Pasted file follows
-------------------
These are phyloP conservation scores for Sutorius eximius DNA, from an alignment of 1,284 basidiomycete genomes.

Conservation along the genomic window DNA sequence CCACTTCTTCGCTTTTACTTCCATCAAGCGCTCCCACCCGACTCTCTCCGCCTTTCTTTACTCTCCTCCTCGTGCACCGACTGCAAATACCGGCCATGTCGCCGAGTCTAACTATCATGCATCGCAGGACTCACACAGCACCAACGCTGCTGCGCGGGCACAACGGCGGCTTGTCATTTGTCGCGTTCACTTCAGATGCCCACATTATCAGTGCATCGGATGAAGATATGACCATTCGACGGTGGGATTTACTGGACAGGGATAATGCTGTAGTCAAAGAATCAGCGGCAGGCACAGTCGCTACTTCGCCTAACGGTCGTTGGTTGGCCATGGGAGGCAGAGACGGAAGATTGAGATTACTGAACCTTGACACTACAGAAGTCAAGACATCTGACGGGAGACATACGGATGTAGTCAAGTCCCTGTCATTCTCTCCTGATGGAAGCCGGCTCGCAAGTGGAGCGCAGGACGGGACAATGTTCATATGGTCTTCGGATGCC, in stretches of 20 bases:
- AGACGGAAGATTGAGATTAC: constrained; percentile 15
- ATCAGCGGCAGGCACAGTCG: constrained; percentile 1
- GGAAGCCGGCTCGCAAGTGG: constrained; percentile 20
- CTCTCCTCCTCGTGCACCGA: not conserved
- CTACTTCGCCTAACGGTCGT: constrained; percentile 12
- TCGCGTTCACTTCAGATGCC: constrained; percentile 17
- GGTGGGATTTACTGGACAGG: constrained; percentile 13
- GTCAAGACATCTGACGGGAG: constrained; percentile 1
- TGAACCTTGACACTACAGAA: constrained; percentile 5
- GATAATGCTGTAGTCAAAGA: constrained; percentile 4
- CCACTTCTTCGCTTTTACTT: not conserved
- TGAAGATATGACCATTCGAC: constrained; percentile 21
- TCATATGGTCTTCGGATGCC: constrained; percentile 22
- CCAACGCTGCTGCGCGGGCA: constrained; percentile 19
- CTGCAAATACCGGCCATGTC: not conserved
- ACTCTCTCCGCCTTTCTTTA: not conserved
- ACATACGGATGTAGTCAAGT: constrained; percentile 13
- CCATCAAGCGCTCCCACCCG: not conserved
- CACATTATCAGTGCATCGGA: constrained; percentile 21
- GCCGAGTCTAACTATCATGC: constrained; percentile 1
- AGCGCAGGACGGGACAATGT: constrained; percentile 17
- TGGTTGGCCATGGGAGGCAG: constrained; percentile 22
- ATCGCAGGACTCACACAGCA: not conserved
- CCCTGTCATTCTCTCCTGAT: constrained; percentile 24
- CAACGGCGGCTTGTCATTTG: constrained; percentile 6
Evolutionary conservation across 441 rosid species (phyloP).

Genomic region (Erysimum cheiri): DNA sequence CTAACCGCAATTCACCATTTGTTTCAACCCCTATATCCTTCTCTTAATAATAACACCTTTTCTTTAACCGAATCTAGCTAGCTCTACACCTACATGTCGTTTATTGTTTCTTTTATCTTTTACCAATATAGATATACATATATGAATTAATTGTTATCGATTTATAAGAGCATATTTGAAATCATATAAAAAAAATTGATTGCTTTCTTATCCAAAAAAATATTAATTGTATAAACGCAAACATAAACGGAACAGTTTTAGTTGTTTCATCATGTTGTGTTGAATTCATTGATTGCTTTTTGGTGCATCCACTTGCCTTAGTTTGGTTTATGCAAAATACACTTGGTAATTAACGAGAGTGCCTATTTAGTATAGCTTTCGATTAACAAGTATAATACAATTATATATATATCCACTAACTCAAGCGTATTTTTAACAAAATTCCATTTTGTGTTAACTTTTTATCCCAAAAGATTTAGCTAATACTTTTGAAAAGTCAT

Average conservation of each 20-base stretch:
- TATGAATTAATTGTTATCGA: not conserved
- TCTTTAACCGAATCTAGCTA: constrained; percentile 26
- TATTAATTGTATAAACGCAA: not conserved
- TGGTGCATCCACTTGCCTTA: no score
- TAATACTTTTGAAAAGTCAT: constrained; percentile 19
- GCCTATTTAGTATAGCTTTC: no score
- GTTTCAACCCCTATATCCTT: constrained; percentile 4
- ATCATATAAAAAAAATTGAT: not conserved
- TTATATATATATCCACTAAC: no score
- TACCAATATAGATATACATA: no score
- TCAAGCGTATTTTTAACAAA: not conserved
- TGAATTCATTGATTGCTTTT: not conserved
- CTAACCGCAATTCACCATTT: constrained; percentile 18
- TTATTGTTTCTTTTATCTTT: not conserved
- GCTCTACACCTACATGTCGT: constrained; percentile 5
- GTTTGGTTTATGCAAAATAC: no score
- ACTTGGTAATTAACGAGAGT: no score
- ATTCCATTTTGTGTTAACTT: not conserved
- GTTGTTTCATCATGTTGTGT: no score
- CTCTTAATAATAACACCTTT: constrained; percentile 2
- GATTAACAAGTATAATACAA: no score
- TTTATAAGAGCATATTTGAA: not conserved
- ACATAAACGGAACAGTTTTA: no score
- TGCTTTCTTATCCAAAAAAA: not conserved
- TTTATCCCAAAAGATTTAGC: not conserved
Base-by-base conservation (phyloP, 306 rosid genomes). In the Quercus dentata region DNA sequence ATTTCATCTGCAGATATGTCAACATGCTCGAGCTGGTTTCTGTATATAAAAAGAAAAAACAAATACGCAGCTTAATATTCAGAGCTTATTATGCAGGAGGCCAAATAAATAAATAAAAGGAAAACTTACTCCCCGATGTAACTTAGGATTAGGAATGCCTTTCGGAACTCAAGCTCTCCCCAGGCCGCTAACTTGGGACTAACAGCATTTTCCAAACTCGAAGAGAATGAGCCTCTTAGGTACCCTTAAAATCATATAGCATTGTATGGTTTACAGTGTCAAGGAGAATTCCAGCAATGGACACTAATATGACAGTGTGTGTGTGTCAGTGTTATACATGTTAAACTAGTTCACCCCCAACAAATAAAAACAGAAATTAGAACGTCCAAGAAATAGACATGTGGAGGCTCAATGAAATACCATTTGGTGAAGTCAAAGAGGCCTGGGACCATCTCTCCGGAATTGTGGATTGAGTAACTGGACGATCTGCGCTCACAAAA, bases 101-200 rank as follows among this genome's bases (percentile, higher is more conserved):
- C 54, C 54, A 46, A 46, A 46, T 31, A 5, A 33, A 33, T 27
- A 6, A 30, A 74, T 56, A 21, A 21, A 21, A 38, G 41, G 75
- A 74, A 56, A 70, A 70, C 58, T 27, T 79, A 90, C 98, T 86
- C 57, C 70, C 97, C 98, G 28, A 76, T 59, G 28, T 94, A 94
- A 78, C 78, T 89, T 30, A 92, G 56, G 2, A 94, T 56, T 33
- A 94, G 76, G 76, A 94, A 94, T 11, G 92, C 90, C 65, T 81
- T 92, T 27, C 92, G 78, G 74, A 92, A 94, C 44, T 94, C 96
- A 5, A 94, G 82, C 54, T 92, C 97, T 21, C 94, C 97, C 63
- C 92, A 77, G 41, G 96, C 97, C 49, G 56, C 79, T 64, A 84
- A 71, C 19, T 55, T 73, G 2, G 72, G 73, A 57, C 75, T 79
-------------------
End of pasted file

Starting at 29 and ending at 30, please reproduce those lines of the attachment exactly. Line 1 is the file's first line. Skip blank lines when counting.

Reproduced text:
Genomic region (Erysimum cheiri): DNA sequence CTAACCGCAATTCACCATTTGTTTCAACCCCTATATCCTTCTCTTAATAATAACACCTTTTCTTTAACCGAATCTAGCTAGCTCTACACCTACATGTCGTTTATTGTTTCTTTTATCTTTTACCAATATAGATATACATATATGAATTAATTGTTATCGATTTATAAGAGCATATTTGAAATCATATAAAAAAAATTGATTGCTTTCTTATCCAAAAAAATATTAATTGTATAAACGCAAACATAAACGGAACAGTTTTAGTTGTTTCATCATGTTGTGTTGAATTCATTGATTGCTTTTTGGTGCATCCACTTGCCTTAGTTTGGTTTATGCAAAATACACTTGGTAATTAACGAGAGTGCCTATTTAGTATAGCTTTCGATTAACAAGTATAATACAATTATATATATATCCACTAACTCAAGCGTATTTTTAACAAAATTCCATTTTGTGTTAACTTTTTATCCCAAAAGATTTAGCTAATACTTTTGAAAAGTCAT

Average conservation of each 20-base stretch: